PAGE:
Task complexity and contingent processing in decision making: An information search and protocol analysis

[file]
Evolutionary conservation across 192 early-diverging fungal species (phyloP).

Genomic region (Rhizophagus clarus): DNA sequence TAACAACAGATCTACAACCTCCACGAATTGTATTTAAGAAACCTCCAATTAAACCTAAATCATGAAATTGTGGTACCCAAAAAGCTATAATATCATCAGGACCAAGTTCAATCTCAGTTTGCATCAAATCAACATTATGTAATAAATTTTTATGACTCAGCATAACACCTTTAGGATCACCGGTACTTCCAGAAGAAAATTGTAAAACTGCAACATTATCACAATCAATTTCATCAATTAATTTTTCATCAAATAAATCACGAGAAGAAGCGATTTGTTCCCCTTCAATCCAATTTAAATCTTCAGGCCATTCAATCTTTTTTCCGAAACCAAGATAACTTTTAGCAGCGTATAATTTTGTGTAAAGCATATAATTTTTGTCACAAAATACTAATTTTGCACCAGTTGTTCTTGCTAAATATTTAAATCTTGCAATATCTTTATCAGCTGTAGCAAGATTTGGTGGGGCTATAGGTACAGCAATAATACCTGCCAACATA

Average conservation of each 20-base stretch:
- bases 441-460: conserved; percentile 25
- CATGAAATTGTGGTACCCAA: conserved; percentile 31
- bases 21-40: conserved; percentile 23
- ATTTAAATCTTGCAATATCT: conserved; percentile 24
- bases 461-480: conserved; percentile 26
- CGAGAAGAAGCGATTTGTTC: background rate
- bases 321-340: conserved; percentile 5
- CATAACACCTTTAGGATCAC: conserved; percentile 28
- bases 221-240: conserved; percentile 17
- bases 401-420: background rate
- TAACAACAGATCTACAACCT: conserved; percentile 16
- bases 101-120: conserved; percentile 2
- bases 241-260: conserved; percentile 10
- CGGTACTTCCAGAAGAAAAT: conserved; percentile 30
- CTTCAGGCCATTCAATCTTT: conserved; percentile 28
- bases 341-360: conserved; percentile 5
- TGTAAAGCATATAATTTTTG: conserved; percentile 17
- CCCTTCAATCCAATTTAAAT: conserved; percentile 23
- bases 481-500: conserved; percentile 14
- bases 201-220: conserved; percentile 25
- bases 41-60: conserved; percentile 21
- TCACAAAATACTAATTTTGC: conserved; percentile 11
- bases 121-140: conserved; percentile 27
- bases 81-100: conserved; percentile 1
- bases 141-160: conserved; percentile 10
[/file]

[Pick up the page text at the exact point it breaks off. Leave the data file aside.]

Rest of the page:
Two process tracing techniques, explicit information search and verbal protocols, were used to examine the information processing strategies subjects use in reaching a decision. Subjects indicated preferences among apartments. The number of alternatives available and number of dimensions of information available was varied across sets of apartments. When faced with a two alternative situation, the subjects employed search strategies consistent with a compensatory decision process. In contrast, when faced with a more complex (multialternative) decision task, the subjects employed decision strategies designed to eliminate some of the available alternatives as quickly as possible and on the basis of a limited amount of information search and evaluation. The results demonstrate that the information processing leading to choice will vary as a function of task complexity. An integration of research in decision behavior with the methodology and theory of more established areas of cognitive psychology, such as human problem solving, is advocated. © 1976.
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